Sound like you need something with quite a lot of versatility. Zeppelin and Roses are both famous for their PAF style pickups while bands like Maiden have had many guitars with distinctly different sounds. I'm going to suggest you look at something just slightly hotter than a PAF for the bridge and aim for a solid PAF tone in the neck. Going with duncans I would recommend the custom 5 for the bridge because it can give you a solid PAF tone when you need it to but it has quite a bit more grunt if you need that for some the the leads. In the neck I'd probably go with either the 59, or Seth Lover. If you want clear neck tone with a nice sparkle in the high end then the 59 would be best but if you want a thick warmer less aggressive tone (think slash leads) go with the Seth Lover.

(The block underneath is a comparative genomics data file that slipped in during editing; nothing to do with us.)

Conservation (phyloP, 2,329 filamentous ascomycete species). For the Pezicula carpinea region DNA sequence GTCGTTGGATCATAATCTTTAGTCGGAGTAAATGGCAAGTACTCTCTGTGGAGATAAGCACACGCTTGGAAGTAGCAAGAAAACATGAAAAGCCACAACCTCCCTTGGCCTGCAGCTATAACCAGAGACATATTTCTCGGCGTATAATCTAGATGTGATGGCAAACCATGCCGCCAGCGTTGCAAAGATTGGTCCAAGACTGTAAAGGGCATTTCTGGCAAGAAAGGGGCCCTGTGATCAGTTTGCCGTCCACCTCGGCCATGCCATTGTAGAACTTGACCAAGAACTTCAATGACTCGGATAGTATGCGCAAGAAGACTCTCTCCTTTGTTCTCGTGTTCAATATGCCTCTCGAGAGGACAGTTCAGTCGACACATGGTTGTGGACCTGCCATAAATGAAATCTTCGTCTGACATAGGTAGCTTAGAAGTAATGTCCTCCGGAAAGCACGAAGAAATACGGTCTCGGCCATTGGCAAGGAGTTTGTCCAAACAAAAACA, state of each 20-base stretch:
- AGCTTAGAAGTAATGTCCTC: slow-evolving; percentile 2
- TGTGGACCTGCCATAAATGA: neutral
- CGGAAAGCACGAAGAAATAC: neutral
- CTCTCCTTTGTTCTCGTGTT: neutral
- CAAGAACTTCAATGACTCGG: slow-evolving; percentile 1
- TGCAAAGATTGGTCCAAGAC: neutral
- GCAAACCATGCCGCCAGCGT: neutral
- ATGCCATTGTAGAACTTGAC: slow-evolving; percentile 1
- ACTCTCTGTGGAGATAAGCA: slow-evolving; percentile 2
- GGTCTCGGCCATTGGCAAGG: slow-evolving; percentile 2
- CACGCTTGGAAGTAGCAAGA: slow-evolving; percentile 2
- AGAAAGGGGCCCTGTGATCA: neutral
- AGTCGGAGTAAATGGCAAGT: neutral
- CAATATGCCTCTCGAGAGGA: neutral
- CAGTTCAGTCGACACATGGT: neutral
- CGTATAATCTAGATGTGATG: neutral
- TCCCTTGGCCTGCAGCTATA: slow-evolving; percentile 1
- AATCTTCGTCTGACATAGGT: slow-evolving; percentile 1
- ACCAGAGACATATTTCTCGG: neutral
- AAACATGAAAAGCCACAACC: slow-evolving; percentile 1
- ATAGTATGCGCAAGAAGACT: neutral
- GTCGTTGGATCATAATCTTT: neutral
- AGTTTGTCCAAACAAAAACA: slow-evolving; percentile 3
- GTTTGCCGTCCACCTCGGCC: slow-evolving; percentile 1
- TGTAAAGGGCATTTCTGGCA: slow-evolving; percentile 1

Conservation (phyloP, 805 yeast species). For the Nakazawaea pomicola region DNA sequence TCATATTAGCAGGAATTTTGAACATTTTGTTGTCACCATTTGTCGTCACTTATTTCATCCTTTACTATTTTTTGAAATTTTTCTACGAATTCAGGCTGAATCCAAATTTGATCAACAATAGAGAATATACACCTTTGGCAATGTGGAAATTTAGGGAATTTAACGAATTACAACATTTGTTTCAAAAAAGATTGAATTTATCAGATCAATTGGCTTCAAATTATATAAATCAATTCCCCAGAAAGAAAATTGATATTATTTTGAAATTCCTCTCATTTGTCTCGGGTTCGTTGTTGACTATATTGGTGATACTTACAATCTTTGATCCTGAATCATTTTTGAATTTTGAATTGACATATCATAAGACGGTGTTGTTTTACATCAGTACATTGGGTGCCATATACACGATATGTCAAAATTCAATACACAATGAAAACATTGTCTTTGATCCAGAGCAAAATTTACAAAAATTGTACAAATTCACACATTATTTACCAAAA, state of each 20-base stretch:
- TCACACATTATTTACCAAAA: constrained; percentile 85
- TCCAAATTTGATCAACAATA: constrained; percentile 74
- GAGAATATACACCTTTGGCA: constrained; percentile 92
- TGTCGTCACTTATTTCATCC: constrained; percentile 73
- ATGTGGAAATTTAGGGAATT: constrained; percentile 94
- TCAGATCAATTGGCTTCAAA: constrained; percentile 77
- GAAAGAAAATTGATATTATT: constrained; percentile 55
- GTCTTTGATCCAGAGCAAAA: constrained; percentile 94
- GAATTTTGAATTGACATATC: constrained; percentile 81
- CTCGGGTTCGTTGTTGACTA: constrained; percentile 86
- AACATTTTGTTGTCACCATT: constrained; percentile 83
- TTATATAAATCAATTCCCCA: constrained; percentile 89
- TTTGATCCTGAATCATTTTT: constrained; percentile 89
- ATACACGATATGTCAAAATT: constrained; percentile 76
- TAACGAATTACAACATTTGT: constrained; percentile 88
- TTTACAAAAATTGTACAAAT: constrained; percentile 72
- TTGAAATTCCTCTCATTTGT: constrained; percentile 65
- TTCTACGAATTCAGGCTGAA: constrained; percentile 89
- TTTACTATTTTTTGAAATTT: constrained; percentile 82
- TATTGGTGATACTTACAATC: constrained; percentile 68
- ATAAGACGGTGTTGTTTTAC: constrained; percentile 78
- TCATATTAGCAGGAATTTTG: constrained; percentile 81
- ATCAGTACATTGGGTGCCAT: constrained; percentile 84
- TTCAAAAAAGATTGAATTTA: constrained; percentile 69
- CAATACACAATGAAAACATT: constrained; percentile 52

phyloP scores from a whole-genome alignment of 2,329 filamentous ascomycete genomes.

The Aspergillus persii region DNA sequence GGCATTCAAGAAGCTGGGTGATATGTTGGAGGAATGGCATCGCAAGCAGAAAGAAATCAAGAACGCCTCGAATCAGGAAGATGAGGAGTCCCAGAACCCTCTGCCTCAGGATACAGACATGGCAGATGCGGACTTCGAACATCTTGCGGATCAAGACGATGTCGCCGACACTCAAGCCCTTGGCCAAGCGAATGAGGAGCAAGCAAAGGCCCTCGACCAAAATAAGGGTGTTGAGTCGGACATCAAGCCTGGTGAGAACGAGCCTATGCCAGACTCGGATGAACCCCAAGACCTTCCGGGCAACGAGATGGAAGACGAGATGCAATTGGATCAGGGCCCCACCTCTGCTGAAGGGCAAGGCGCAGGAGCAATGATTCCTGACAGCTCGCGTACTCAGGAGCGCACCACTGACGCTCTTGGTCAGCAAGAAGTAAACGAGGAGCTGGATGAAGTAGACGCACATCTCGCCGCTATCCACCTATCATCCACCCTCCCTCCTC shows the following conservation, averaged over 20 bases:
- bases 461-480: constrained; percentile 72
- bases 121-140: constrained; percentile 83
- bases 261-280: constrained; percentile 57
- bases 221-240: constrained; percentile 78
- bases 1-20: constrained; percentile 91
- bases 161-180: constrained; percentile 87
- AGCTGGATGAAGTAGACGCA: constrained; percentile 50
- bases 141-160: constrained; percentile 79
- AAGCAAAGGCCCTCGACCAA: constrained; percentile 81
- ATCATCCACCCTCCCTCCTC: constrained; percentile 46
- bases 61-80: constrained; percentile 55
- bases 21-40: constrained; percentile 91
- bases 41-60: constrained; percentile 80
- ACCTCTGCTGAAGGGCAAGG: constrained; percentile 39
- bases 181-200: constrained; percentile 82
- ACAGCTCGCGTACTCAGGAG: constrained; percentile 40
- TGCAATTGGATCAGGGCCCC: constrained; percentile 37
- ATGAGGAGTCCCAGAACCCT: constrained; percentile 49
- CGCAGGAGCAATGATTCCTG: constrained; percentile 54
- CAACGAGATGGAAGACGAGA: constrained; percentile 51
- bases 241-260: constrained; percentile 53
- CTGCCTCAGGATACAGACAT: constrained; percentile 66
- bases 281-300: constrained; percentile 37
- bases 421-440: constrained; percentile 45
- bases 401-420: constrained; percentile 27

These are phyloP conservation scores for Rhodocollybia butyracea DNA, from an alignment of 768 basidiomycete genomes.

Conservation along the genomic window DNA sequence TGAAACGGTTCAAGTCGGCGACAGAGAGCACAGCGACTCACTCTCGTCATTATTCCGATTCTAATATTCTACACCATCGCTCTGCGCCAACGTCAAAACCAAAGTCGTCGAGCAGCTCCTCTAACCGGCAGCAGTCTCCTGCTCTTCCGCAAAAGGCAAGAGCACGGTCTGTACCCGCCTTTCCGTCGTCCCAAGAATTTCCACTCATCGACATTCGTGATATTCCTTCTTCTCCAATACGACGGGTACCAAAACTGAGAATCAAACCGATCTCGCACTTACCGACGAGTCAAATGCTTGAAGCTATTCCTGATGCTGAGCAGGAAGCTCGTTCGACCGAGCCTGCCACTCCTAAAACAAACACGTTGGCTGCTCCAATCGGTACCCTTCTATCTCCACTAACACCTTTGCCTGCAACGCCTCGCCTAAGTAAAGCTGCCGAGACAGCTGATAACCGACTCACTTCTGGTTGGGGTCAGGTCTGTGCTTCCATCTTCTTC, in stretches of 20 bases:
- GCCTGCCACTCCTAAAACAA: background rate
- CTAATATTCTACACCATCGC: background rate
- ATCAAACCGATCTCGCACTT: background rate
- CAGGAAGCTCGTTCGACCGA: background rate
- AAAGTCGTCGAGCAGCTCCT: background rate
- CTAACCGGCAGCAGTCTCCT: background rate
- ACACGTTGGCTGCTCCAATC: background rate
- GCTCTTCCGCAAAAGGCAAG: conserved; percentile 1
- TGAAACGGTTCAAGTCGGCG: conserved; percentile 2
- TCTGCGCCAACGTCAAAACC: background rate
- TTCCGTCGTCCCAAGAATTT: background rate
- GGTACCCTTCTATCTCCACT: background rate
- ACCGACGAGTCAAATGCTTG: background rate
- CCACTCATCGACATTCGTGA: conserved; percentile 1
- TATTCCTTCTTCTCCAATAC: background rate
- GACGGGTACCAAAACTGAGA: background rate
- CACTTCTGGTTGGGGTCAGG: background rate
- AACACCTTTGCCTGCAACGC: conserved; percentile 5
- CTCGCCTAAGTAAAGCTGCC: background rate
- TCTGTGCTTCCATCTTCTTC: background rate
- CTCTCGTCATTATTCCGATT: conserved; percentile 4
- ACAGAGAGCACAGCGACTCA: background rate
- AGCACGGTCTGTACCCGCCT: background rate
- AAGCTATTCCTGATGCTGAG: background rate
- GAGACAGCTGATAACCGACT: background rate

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Last edited by CorduroyEW at May 21, 2016,
#18
slightly different opinion here. yes better pickups will improve the tone of pretty much any guitar. having said that I can't see spending more on the pickups than the guitar's new price (which you paid.) I would be more inclined to take the money you would spend on SD pups and perhaps sell your current guitar for what you can to purchase a better guitar on the used market. a better guitar is more likely to have better stock pups at least. this goes along with the idea that your amp is the key to your tone. the guitar is still your instrument though and getting one that is more likely not to have issues down the road is very important. bottom of the line cheapies often don't last and things like tuners wear out much faster. just my 2 cents